From an environmental perspective, the WorldWatch Institute found that the conventional food distribution system uses 4 to 17 times more CO2 than the local and regional systems.

What is the opportunity for regional farmers?

Many of the environmental and industrial changes mentioned above are already impacting farmers and exacerbating food security concerns. Time is of the essence to implement new practices that will help overcome them.

CEA has been a hot topic for the last few years, and it is a fast-growing sector: the Global Vertical Farming Market was valued at USD 3.12 Billion in 2019 and is projected to reach USD 16.77 Billion by 2027.

However, to achieve widespread adoption, it is important to show how CEA methods can benefit food producers today, as well as in the future.

What are the tangible benefits for regional farmers, right now?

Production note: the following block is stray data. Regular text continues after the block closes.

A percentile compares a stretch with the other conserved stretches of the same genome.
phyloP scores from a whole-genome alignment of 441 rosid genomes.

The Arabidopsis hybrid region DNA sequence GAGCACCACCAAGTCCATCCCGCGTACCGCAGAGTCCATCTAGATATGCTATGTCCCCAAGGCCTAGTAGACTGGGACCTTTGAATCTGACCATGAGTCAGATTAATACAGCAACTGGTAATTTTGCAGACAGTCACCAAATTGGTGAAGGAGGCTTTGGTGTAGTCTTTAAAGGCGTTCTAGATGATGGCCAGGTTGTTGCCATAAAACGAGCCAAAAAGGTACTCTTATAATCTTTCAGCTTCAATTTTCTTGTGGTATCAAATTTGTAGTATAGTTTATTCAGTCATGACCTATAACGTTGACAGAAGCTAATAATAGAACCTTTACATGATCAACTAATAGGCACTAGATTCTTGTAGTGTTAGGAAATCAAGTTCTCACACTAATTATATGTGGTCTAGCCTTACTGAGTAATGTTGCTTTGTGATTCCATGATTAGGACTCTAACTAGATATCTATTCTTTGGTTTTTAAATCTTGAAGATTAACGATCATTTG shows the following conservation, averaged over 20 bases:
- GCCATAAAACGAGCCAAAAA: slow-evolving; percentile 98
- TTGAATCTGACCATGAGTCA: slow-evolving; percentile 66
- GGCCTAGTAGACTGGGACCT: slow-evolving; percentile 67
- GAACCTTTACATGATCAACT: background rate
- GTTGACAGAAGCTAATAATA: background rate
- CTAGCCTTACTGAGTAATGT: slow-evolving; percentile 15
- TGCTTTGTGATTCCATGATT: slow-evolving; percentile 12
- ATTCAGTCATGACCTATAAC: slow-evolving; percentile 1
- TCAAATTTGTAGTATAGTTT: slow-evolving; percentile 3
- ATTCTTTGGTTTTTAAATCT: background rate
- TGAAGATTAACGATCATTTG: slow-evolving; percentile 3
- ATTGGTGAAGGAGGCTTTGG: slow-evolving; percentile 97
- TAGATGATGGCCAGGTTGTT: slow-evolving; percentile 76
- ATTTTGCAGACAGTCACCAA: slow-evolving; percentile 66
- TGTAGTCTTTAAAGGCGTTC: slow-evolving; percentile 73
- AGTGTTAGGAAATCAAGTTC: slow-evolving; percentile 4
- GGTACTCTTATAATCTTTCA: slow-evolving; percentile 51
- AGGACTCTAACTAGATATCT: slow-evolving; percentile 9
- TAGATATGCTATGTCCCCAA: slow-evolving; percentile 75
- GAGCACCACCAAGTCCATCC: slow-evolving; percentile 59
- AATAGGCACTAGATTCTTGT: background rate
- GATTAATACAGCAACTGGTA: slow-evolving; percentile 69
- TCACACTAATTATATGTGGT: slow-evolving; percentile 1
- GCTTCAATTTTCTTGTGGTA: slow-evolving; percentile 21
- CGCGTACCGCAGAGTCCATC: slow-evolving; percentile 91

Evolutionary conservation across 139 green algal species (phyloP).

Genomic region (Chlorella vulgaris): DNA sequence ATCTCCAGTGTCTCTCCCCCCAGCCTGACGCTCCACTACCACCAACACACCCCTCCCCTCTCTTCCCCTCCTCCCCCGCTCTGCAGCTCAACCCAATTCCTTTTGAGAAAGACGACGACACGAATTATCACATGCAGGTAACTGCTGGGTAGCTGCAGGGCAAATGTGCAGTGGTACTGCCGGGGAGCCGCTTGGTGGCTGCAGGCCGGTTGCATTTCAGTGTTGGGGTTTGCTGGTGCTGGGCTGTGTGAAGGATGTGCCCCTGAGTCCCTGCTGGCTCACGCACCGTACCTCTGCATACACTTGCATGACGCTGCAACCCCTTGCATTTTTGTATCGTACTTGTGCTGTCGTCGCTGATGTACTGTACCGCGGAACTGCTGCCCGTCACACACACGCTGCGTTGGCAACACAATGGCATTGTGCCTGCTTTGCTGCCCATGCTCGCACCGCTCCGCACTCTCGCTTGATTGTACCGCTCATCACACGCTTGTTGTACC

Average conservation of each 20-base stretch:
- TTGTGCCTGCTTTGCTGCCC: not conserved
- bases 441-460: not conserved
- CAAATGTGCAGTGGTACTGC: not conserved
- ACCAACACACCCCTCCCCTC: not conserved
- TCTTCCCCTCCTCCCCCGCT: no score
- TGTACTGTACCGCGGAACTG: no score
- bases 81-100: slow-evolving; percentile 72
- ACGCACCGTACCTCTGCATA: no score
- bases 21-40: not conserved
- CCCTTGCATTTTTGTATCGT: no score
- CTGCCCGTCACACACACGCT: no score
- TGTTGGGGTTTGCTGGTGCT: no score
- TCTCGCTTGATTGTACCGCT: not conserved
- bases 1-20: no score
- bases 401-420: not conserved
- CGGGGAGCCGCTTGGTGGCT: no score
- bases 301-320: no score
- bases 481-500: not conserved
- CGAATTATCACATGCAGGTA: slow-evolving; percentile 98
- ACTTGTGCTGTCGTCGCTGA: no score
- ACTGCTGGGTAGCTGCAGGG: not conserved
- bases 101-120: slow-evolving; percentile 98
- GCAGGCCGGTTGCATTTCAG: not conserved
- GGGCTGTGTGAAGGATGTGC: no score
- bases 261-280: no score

Maximise growth 365 days per year

Nature is unpredictable, but with consistent optimum conditions, you can guarantee growth rate and the quality of produce.

Control growth

Synchronise ideal lighting spectrums, nutrient intake and transpiration with a crop’s various growth stages for optimum yield and quality.

Rely less on manual labour

Crop management can be automated or controlled by one person using digital applications.

Reduced reliance on chemicals

By removing crops from environments with pests and weeds, there is a reduced need for expensive and harmful chemicals to keep them safe. UV lights can also be used to control contamination.

Less water usage

General watering used in traditional farming methods to irrigate plants results in a greater water requirement than what is needed for a CEA facility.

Better use of facilities

Without relying on an expanse of fields, CEA allows more growth per acre than traditional farming. You can even convert barns and existing buildings into CEA facilities.